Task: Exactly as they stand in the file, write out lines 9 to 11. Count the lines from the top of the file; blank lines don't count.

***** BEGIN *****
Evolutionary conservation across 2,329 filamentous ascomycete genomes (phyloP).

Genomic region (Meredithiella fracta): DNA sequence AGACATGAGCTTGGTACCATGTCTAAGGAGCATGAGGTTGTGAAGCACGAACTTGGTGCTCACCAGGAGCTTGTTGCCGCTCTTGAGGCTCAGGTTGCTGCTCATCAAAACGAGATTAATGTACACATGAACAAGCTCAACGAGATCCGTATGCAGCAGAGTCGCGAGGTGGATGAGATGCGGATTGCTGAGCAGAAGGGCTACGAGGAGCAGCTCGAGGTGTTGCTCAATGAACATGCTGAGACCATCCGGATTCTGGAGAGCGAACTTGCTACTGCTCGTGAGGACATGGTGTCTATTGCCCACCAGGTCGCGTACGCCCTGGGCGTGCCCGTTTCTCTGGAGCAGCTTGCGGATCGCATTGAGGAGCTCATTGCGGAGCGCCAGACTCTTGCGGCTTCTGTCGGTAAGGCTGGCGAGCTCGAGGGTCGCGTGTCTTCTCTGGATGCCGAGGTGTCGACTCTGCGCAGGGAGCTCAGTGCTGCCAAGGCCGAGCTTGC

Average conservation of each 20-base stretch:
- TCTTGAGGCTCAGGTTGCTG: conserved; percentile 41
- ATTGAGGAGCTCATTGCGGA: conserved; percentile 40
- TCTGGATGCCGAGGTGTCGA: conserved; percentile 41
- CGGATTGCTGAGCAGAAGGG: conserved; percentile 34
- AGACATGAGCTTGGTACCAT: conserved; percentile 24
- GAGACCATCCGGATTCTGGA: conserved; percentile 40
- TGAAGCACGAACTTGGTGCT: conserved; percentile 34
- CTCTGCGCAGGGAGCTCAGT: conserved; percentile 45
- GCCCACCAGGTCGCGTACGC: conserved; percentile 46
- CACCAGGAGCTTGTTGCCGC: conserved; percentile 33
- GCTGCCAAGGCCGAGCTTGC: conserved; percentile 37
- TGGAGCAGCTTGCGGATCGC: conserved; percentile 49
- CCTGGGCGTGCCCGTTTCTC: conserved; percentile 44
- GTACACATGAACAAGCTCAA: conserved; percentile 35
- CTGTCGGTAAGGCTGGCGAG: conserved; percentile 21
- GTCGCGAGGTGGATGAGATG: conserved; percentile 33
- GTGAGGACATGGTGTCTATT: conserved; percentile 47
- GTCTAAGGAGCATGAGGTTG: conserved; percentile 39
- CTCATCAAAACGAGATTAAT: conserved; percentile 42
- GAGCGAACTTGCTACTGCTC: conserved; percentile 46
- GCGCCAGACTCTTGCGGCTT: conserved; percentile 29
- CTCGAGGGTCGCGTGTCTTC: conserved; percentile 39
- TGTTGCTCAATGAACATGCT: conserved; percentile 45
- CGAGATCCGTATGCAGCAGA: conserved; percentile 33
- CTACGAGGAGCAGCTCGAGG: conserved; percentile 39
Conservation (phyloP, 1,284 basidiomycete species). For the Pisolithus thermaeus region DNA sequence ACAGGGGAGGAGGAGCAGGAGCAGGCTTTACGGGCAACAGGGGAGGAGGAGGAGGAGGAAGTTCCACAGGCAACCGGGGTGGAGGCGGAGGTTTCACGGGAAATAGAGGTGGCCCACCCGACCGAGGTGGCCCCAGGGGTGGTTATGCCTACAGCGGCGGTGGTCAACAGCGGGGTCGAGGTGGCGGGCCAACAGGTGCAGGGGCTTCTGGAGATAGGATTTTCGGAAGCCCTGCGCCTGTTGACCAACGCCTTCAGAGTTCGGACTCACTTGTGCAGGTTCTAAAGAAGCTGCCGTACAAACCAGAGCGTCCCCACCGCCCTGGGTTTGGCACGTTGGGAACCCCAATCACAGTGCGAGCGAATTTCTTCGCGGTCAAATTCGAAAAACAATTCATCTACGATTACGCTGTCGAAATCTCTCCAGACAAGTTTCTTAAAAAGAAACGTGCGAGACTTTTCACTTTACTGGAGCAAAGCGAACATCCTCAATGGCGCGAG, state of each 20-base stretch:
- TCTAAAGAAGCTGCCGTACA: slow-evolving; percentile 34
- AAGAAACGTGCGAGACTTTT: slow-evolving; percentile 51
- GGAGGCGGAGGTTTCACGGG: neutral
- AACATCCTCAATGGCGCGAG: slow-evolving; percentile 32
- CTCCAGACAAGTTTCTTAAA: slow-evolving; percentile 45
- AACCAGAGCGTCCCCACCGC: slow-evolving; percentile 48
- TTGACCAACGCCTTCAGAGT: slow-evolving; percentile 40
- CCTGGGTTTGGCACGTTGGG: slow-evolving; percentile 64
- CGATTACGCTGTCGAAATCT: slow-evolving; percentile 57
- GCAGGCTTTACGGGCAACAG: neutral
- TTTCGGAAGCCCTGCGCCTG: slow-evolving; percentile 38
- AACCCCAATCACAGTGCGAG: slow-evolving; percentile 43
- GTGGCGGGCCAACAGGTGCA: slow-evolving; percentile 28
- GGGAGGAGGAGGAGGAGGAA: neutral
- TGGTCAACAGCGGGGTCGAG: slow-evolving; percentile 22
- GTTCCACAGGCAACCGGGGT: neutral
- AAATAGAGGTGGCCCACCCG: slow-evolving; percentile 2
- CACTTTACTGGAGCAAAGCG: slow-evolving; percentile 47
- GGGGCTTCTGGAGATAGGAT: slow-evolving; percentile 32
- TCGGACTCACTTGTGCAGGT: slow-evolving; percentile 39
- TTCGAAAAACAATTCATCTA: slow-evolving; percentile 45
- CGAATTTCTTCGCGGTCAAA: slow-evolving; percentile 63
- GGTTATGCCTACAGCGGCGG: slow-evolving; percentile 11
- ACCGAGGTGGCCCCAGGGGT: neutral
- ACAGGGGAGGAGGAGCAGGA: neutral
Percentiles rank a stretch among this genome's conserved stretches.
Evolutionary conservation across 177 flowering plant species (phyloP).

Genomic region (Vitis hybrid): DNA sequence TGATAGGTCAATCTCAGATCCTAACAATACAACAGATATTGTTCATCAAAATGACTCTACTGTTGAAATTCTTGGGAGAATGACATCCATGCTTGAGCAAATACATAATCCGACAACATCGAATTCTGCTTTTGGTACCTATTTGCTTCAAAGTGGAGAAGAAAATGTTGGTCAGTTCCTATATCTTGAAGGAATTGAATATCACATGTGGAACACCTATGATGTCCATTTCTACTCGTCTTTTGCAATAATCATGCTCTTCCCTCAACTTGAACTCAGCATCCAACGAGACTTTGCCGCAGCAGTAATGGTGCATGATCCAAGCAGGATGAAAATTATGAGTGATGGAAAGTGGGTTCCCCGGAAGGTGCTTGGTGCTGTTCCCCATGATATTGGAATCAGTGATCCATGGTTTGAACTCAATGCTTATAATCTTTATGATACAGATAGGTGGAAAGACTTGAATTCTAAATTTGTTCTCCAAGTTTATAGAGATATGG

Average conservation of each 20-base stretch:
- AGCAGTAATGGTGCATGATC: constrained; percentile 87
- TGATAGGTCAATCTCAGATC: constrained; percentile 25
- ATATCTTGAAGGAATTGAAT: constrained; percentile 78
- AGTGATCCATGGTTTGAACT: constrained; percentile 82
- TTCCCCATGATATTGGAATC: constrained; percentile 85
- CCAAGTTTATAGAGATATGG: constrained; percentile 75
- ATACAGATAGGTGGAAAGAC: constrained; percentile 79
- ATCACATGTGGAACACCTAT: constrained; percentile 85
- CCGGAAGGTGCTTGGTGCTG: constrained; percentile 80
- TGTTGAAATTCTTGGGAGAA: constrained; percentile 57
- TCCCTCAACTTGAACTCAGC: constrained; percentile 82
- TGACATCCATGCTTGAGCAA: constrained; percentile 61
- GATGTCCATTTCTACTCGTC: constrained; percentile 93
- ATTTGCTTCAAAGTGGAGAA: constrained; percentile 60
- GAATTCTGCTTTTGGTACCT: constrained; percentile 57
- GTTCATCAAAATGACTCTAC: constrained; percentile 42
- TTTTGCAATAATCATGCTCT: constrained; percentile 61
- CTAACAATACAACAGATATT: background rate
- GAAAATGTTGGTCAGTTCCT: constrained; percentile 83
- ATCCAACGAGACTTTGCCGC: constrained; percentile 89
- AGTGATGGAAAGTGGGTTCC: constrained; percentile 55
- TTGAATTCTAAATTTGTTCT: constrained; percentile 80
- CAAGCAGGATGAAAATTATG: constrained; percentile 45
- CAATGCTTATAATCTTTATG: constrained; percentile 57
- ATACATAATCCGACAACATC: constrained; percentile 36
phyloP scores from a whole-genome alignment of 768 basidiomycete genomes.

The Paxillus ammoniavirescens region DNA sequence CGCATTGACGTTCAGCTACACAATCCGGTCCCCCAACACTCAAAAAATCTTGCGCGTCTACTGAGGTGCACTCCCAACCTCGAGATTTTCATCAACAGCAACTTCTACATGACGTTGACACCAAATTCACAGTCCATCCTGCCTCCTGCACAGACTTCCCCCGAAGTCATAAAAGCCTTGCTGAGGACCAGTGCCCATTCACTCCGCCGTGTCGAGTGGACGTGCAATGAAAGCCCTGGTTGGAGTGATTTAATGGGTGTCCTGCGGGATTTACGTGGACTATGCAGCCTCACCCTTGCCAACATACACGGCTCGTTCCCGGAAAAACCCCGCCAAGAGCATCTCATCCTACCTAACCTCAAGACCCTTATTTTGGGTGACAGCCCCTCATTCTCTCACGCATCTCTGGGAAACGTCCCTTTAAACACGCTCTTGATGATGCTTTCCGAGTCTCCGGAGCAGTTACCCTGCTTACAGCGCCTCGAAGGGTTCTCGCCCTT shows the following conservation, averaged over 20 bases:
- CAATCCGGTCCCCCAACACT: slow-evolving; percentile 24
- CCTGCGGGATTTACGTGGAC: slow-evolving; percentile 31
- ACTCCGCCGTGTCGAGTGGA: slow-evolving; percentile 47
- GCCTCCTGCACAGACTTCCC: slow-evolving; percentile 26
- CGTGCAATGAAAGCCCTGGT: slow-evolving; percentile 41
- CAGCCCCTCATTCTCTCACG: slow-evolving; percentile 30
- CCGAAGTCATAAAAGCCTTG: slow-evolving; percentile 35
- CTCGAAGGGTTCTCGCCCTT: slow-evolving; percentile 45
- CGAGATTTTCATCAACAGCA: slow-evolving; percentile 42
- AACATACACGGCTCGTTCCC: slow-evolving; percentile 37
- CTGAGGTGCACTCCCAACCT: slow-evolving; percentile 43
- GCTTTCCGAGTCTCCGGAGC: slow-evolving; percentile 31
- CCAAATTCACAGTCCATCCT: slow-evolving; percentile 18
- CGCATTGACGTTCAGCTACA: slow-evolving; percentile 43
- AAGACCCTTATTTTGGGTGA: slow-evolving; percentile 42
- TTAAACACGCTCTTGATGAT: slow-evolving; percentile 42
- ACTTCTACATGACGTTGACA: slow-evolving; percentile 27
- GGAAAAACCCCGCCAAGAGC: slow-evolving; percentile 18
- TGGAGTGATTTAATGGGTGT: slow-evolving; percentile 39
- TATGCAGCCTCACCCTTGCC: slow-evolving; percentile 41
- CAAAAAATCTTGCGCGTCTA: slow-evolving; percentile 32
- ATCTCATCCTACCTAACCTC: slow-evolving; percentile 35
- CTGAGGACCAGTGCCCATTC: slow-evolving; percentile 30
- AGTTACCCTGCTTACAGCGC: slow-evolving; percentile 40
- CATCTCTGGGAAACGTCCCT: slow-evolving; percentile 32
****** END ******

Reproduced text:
- GAGACCATCCGGATTCTGGA: conserved; percentile 40
- TGAAGCACGAACTTGGTGCT: conserved; percentile 34
- CTCTGCGCAGGGAGCTCAGT: conserved; percentile 45